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The name of Donald Byrd means different things to different generations of music listeners. For those who prize the mainstream jazz of the 1950s and 1960s, he was a gifted trumpeter and one of the best practitioners of "hard-bop". But he reached a far wider audience in the 1970s, by aligning himself with the soul and funk music of the day, achieving huge sales, especially with the album Black Byrd. He was also possessed of a huge intellectual energy, and pursued an academic career in parallel with his musical one, taking lecturing jobs from the 1960s on.

Stan Fracey, Barbican, London

Longevity is not particularly associated with the lifestyle of a jazz musician, especially one who has played smoke-filled clubs and lounges regularly through the decades: a minority have pushed beyond threescore years and ten. Which gives us at least one reason to be cheerful: Stan Tracey, at 81, is still vibrantly with us and can fill the Barbican with people who know his worth.

CLASSICAL MUSIC: THE FIVE BEST CONCERTS

BBC NO of Wales tonight

Thursday Book: The music of the mavericks

THE BIRTH OF BEBOP: A SOCIAL AND MUSICAL HISTORY BY SCOTT DEVEAUX, PICADOR, pounds 20

Monk-like devotion

ANDY SUMMERS PIZZA EXPRESS LONDON

THE CRITICS: JAZZ: The man with the horn of plenty

Dave Douglas Cheltenham Jazz Festival Jan Gabarek/Hilliard Ensemble King's College Chapel, Cambridge

Arts: This one's from the heart

Tom Waits is a man out of sync. With his pie-eyed bar-room ballads and primal bone-banging, he's always stood at odds with the music industry. Now he's back with a magnificent new album and tall tales from the wild wood. Anyone for a banana slug? By Barney Hoskyns

Arts: Jazz; In your own time...

CHELTENHAM INTERNATIONAL JAZZ FESTIVAL

Thursday books: Jazz blowing hot and cool

VISIONS OF JAZZ: THE FIRST CENTURY

Jazz: She swings like a mother

Geri Allen is a jazz pianist at the top of her profession, but she's not the first woman to get there.

Jazz: Big sounds for the small screen

Putting music on television has always been difficult. Putting jazz on television has often proved impossible. Can a new Channel 4 series do it justice?

Jazz: This isn't jazz. This is just terrible telly

"WELCOME to Jazz Club. Nice!" In the wake of The Fast Show's wickedly funny skit in which a bouffant-haired, Seventies-suited compere introduces incomprehensible acts with self-regarding, in-for-a-dig asides to-camera ("Amazing!"), Jazz 606 (BBC 2, Wed) was always going to have a hard time taking itself seriously. If only they'd been bold enough to get Jazz Club's fictitious frontman to present their own programme, the format could maybe have worked. As it is, the series (two down, four to go) is unlikely to please either committed fans or the promiscuous channel- surfers it's probably aimed at. And let's face it, even an actor in a bad wig would be preferable to the presenter they have chosen to go with, the Mancunian poet Lemn Sissay.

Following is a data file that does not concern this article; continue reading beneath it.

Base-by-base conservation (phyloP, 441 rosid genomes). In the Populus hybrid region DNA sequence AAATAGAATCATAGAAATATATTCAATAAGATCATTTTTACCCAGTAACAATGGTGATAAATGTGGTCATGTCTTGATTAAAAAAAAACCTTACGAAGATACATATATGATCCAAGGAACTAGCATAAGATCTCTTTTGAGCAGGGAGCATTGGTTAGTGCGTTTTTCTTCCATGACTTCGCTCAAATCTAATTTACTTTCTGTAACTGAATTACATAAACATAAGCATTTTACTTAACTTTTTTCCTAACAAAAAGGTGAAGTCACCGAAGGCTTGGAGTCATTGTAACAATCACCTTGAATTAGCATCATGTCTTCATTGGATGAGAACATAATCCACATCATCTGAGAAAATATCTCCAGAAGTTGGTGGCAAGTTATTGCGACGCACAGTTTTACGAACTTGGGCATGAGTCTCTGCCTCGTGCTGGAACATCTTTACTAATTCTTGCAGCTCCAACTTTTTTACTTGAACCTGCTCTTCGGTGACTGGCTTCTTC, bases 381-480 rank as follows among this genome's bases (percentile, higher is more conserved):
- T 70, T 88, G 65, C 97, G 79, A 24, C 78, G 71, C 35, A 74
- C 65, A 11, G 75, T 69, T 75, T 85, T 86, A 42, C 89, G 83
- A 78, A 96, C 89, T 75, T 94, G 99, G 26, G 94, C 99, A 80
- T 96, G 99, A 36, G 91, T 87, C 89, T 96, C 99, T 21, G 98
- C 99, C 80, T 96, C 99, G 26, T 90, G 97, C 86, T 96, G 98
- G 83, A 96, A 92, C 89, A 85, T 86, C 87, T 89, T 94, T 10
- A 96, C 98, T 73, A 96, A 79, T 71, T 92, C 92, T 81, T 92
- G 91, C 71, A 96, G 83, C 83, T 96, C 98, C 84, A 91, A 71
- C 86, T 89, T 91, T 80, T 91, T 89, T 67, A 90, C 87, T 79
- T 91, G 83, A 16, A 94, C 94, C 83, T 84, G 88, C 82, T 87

Jazz: A kind of magnum music that made Clint's day

"Ladies and gentlemen, I'm Clint Eastwood, and I love jazz." So begins old Stoneface's brief and humble oration towards the end of the double-CD, Eastwood After Hours, a remarkable recording of a Carnegie Hall concert held in the actor and director's honour in October last year, and released on his own Malpaso label (via Warner Brothers). What makes the album so special is not the reaching out of jazz to Eastwood or vice versa, but rather the fact that the whole enterprise is so damn good.

Music - Jazz: Capturing the real stuff on the hoof

A young jazz enthusiast who made illicit recordings of John Coltrane's live sets in the 1940s harnessed the spirit of a movement. That pursuit of spontaneity is what makes a new jazz CD collection so covetable.

Jazz: Caresser of the Welsh dresser

The appeal of Barbara Dennerlein, who headlined at Ronnie Scott's all last week, is at least partly that of Beauty and the Beast. Wan, willowy and ever so demure, she's clearly Beauty, while the Beast is the cut- down Welsh dresser of her Hammond organ. With a princess's hair streaming behind her, Dennerlein coaxes growls, squeaks and outright moans from the mahogany monster while somehow managing to keep an impeccable poker- face throughout. It's like Leda and the Swan, only with foot-pedals.

JAZZ PORTRAITS

"Thelonious Monk is my God. Miles Davis I revere," murmurs John Bull. "I love all jazz, but I didn't expect to get caught up in it for quite so long," confides the artist, who has spent the last six years painting his musical heroes. This week, an exhibition of his work opens in London, with portraits of jazz legends such as Billie Holiday and John Coltrane illustrating his penchant for the golden age of 1950s New York.
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